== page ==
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Mutations prevent programmed cell death in lymphoma

is a mechanism that causes defective and potentially harmful cells to destroy themselves. It serves a number of purposes in the body, including the prevention of malignant tumor growth. Now, researchers at () have discovered a previously unknown mechanism for regulating . They have also shown that patients with lymphoma often carry mutations in this signal pathway.

[Fluorescence microscopy image showing the ubiquitin ligase FBXO25 (green) and the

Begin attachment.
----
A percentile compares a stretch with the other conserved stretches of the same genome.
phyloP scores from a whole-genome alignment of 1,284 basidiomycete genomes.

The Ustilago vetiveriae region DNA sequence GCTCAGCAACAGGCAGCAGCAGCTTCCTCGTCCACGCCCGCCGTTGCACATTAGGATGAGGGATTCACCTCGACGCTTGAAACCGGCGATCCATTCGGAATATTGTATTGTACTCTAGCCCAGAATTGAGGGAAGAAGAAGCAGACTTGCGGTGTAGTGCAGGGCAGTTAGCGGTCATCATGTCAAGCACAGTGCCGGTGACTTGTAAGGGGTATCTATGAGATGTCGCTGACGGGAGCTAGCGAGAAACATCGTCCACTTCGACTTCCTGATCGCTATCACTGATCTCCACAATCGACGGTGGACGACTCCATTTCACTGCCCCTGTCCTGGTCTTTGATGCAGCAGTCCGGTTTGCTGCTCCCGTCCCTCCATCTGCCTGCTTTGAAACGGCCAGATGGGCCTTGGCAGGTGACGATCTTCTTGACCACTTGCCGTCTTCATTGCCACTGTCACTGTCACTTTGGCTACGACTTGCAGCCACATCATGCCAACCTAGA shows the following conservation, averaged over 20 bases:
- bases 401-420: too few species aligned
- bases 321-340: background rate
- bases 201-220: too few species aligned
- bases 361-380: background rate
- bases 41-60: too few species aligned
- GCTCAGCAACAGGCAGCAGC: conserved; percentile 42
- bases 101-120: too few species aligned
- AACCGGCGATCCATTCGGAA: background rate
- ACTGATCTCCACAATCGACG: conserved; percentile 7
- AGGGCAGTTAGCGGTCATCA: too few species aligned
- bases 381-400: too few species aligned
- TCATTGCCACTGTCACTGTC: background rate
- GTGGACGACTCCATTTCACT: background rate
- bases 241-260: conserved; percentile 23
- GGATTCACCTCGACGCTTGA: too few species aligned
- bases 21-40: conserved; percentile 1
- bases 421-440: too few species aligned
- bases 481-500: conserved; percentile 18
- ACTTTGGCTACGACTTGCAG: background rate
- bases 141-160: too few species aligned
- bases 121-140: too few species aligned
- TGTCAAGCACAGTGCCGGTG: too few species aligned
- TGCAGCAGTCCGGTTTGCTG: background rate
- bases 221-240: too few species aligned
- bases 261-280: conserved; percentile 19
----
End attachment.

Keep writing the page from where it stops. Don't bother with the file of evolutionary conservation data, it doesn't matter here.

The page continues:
Fluorescence microscopy image showing the ubiquitin ligase FBXO25 (green) and the “life-preserving” protein (red) in a cancer cell that is currently undergoing programmed cell death. The yellow signal indicates instances where both proteins are at the same location.
Credit: Picture / TUM


Original publication: Baumann U., Fernández-Sáiz V., Rudelius M., Lemeer S., Rad R., Knorn A.M., Slawska J., Engel K., Jeremias I., Li Z., Tomiatti V., Illert A.L., Targosz B.S., Braun M., Perner S., Leitges M., Klapper W., Dreyling M., Miething C., Lenz G., Rosenwald A., Peschel C., Keller U., Kuster B., and F. Bassermann, Disruption of the PRKCD–FBXO25–HAX-1 axis attenuates the apoptotic response and drives lymphomagenesis, Nature Medicine, 20, 1401-1409 (2014). DOI: 10.1038/nm.3740

Technische Universitaet Muenchen